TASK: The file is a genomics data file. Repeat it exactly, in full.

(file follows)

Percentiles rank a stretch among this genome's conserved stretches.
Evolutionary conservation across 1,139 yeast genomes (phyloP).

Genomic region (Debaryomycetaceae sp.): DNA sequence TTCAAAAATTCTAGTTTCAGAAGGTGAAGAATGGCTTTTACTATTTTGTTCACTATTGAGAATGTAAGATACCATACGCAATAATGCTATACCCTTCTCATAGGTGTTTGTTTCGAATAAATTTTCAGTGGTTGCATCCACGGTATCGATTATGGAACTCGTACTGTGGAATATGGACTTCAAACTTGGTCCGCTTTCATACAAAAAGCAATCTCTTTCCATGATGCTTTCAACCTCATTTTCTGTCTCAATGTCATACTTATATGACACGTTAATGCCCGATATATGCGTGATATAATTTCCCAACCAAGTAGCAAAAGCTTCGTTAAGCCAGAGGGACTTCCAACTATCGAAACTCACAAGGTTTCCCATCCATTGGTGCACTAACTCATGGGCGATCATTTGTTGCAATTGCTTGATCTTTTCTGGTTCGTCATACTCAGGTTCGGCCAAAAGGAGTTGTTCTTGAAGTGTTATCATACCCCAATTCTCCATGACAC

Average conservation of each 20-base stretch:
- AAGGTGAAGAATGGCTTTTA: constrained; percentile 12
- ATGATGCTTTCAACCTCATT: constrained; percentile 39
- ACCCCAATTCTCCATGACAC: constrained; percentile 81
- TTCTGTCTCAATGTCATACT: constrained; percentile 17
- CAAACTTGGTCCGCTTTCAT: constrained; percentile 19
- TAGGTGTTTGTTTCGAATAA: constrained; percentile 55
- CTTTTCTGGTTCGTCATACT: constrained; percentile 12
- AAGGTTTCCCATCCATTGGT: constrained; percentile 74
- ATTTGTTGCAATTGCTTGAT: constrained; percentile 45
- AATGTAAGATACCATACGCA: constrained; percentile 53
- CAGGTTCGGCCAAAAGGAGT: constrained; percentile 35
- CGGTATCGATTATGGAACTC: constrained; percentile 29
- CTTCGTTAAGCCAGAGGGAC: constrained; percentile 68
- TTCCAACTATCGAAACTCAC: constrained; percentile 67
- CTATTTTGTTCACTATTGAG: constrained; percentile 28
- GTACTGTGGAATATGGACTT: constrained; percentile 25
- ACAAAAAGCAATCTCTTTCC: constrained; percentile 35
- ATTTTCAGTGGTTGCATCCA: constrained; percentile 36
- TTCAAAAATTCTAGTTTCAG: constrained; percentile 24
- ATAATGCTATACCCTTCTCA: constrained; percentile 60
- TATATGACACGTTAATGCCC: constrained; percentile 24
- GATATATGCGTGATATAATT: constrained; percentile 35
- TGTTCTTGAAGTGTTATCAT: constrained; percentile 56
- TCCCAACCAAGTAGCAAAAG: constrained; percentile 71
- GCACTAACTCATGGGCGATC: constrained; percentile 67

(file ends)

Percentiles rank a stretch among this genome's conserved stretches.
Evolutionary conservation across 1,139 yeast genomes (phyloP).

Genomic region (Debaryomycetaceae sp.): DNA sequence TTCAAAAATTCTAGTTTCAGAAGGTGAAGAATGGCTTTTACTATTTTGTTCACTATTGAGAATGTAAGATACCATACGCAATAATGCTATACCCTTCTCATAGGTGTTTGTTTCGAATAAATTTTCAGTGGTTGCATCCACGGTATCGATTATGGAACTCGTACTGTGGAATATGGACTTCAAACTTGGTCCGCTTTCATACAAAAAGCAATCTCTTTCCATGATGCTTTCAACCTCATTTTCTGTCTCAATGTCATACTTATATGACACGTTAATGCCCGATATATGCGTGATATAATTTCCCAACCAAGTAGCAAAAGCTTCGTTAAGCCAGAGGGACTTCCAACTATCGAAACTCACAAGGTTTCCCATCCATTGGTGCACTAACTCATGGGCGATCATTTGTTGCAATTGCTTGATCTTTTCTGGTTCGTCATACTCAGGTTCGGCCAAAAGGAGTTGTTCTTGAAGTGTTATCATACCCCAATTCTCCATGACAC

Average conservation of each 20-base stretch:
- AAGGTGAAGAATGGCTTTTA: constrained; percentile 12
- ATGATGCTTTCAACCTCATT: constrained; percentile 39
- ACCCCAATTCTCCATGACAC: constrained; percentile 81
- TTCTGTCTCAATGTCATACT: constrained; percentile 17
- CAAACTTGGTCCGCTTTCAT: constrained; percentile 19
- TAGGTGTTTGTTTCGAATAA: constrained; percentile 55
- CTTTTCTGGTTCGTCATACT: constrained; percentile 12
- AAGGTTTCCCATCCATTGGT: constrained; percentile 74
- ATTTGTTGCAATTGCTTGAT: constrained; percentile 45
- AATGTAAGATACCATACGCA: constrained; percentile 53
- CAGGTTCGGCCAAAAGGAGT: constrained; percentile 35
- CGGTATCGATTATGGAACTC: constrained; percentile 29
- CTTCGTTAAGCCAGAGGGAC: constrained; percentile 68
- TTCCAACTATCGAAACTCAC: constrained; percentile 67
- CTATTTTGTTCACTATTGAG: constrained; percentile 28
- GTACTGTGGAATATGGACTT: constrained; percentile 25
- ACAAAAAGCAATCTCTTTCC: constrained; percentile 35
- ATTTTCAGTGGTTGCATCCA: constrained; percentile 36
- TTCAAAAATTCTAGTTTCAG: constrained; percentile 24
- ATAATGCTATACCCTTCTCA: constrained; percentile 60
- TATATGACACGTTAATGCCC: constrained; percentile 24
- GATATATGCGTGATATAATT: constrained; percentile 35
- TGTTCTTGAAGTGTTATCAT: constrained; percentile 56
- TCCCAACCAAGTAGCAAAAG: constrained; percentile 71
- GCACTAACTCATGGGCGATC: constrained; percentile 67